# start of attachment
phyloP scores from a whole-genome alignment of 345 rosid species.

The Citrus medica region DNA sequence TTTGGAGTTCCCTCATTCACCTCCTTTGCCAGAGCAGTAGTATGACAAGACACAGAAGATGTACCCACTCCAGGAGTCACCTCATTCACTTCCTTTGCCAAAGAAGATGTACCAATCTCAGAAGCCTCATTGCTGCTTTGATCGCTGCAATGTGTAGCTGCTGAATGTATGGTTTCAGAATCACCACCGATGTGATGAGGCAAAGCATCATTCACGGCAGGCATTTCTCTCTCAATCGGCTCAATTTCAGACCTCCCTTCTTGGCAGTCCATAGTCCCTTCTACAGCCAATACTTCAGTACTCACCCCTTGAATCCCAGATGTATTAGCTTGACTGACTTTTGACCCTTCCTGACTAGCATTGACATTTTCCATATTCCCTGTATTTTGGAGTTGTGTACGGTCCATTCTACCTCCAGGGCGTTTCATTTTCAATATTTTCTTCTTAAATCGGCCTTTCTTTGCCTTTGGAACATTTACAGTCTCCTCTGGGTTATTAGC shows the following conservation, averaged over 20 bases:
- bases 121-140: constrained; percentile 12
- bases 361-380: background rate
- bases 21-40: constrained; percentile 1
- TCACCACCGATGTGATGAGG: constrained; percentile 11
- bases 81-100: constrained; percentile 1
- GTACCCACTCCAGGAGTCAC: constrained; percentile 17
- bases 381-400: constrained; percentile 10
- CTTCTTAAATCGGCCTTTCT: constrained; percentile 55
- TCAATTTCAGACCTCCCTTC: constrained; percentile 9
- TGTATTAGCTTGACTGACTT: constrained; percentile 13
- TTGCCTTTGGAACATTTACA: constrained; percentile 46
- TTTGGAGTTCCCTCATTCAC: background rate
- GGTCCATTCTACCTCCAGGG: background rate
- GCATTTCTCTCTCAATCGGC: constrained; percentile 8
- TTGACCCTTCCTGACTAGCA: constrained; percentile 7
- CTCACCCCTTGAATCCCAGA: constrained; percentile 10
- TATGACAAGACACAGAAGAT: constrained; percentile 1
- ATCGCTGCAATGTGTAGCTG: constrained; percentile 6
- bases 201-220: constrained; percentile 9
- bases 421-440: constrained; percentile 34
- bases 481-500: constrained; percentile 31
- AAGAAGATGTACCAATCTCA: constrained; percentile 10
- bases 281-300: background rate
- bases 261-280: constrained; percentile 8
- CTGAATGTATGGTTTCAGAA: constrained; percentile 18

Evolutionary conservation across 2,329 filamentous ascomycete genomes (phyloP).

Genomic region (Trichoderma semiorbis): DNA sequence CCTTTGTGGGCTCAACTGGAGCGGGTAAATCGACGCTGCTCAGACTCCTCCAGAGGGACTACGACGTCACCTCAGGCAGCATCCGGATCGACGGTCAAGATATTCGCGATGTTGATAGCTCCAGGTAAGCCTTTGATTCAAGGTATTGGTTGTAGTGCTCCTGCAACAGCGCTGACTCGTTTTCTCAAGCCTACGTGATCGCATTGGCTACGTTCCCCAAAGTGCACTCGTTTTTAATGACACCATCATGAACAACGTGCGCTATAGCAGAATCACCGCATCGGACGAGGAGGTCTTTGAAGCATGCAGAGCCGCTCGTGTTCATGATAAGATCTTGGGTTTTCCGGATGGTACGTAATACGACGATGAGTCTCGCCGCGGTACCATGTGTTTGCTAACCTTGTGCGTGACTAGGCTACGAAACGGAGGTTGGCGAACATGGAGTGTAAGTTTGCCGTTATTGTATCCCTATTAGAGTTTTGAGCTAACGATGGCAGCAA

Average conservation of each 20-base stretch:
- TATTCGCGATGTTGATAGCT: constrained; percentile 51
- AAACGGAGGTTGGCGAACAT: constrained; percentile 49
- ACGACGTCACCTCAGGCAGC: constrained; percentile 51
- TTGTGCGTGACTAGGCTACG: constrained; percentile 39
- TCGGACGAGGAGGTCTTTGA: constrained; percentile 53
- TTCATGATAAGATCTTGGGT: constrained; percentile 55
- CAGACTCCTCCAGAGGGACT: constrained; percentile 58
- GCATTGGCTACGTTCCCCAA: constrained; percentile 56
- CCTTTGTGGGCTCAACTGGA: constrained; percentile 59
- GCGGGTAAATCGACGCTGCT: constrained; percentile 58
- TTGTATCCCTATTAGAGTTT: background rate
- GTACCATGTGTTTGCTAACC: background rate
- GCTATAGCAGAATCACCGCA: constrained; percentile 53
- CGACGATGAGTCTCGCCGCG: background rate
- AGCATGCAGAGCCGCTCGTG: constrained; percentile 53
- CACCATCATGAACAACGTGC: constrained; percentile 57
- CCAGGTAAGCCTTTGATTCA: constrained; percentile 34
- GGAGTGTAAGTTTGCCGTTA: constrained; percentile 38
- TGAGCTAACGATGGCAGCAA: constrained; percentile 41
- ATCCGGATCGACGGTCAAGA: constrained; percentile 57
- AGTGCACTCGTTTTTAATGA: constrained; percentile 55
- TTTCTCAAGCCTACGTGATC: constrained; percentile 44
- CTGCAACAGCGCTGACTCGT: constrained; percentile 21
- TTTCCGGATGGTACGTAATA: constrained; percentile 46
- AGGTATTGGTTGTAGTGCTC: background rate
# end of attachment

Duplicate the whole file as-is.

phyloP scores from a whole-genome alignment of 345 rosid species.

The Citrus medica region DNA sequence TTTGGAGTTCCCTCATTCACCTCCTTTGCCAGAGCAGTAGTATGACAAGACACAGAAGATGTACCCACTCCAGGAGTCACCTCATTCACTTCCTTTGCCAAAGAAGATGTACCAATCTCAGAAGCCTCATTGCTGCTTTGATCGCTGCAATGTGTAGCTGCTGAATGTATGGTTTCAGAATCACCACCGATGTGATGAGGCAAAGCATCATTCACGGCAGGCATTTCTCTCTCAATCGGCTCAATTTCAGACCTCCCTTCTTGGCAGTCCATAGTCCCTTCTACAGCCAATACTTCAGTACTCACCCCTTGAATCCCAGATGTATTAGCTTGACTGACTTTTGACCCTTCCTGACTAGCATTGACATTTTCCATATTCCCTGTATTTTGGAGTTGTGTACGGTCCATTCTACCTCCAGGGCGTTTCATTTTCAATATTTTCTTCTTAAATCGGCCTTTCTTTGCCTTTGGAACATTTACAGTCTCCTCTGGGTTATTAGC shows the following conservation, averaged over 20 bases:
- bases 121-140: constrained; percentile 12
- bases 361-380: background rate
- bases 21-40: constrained; percentile 1
- TCACCACCGATGTGATGAGG: constrained; percentile 11
- bases 81-100: constrained; percentile 1
- GTACCCACTCCAGGAGTCAC: constrained; percentile 17
- bases 381-400: constrained; percentile 10
- CTTCTTAAATCGGCCTTTCT: constrained; percentile 55
- TCAATTTCAGACCTCCCTTC: constrained; percentile 9
- TGTATTAGCTTGACTGACTT: constrained; percentile 13
- TTGCCTTTGGAACATTTACA: constrained; percentile 46
- TTTGGAGTTCCCTCATTCAC: background rate
- GGTCCATTCTACCTCCAGGG: background rate
- GCATTTCTCTCTCAATCGGC: constrained; percentile 8
- TTGACCCTTCCTGACTAGCA: constrained; percentile 7
- CTCACCCCTTGAATCCCAGA: constrained; percentile 10
- TATGACAAGACACAGAAGAT: constrained; percentile 1
- ATCGCTGCAATGTGTAGCTG: constrained; percentile 6
- bases 201-220: constrained; percentile 9
- bases 421-440: constrained; percentile 34
- bases 481-500: constrained; percentile 31
- AAGAAGATGTACCAATCTCA: constrained; percentile 10
- bases 281-300: background rate
- bases 261-280: constrained; percentile 8
- CTGAATGTATGGTTTCAGAA: constrained; percentile 18

Evolutionary conservation across 2,329 filamentous ascomycete genomes (phyloP).

Genomic region (Trichoderma semiorbis): DNA sequence CCTTTGTGGGCTCAACTGGAGCGGGTAAATCGACGCTGCTCAGACTCCTCCAGAGGGACTACGACGTCACCTCAGGCAGCATCCGGATCGACGGTCAAGATATTCGCGATGTTGATAGCTCCAGGTAAGCCTTTGATTCAAGGTATTGGTTGTAGTGCTCCTGCAACAGCGCTGACTCGTTTTCTCAAGCCTACGTGATCGCATTGGCTACGTTCCCCAAAGTGCACTCGTTTTTAATGACACCATCATGAACAACGTGCGCTATAGCAGAATCACCGCATCGGACGAGGAGGTCTTTGAAGCATGCAGAGCCGCTCGTGTTCATGATAAGATCTTGGGTTTTCCGGATGGTACGTAATACGACGATGAGTCTCGCCGCGGTACCATGTGTTTGCTAACCTTGTGCGTGACTAGGCTACGAAACGGAGGTTGGCGAACATGGAGTGTAAGTTTGCCGTTATTGTATCCCTATTAGAGTTTTGAGCTAACGATGGCAGCAA

Average conservation of each 20-base stretch:
- TATTCGCGATGTTGATAGCT: constrained; percentile 51
- AAACGGAGGTTGGCGAACAT: constrained; percentile 49
- ACGACGTCACCTCAGGCAGC: constrained; percentile 51
- TTGTGCGTGACTAGGCTACG: constrained; percentile 39
- TCGGACGAGGAGGTCTTTGA: constrained; percentile 53
- TTCATGATAAGATCTTGGGT: constrained; percentile 55
- CAGACTCCTCCAGAGGGACT: constrained; percentile 58
- GCATTGGCTACGTTCCCCAA: constrained; percentile 56
- CCTTTGTGGGCTCAACTGGA: constrained; percentile 59
- GCGGGTAAATCGACGCTGCT: constrained; percentile 58
- TTGTATCCCTATTAGAGTTT: background rate
- GTACCATGTGTTTGCTAACC: background rate
- GCTATAGCAGAATCACCGCA: constrained; percentile 53
- CGACGATGAGTCTCGCCGCG: background rate
- AGCATGCAGAGCCGCTCGTG: constrained; percentile 53
- CACCATCATGAACAACGTGC: constrained; percentile 57
- CCAGGTAAGCCTTTGATTCA: constrained; percentile 34
- GGAGTGTAAGTTTGCCGTTA: constrained; percentile 38
- TGAGCTAACGATGGCAGCAA: constrained; percentile 41
- ATCCGGATCGACGGTCAAGA: constrained; percentile 57
- AGTGCACTCGTTTTTAATGA: constrained; percentile 55
- TTTCTCAAGCCTACGTGATC: constrained; percentile 44
- CTGCAACAGCGCTGACTCGT: constrained; percentile 21
- TTTCCGGATGGTACGTAATA: constrained; percentile 46
- AGGTATTGGTTGTAGTGCTC: background rate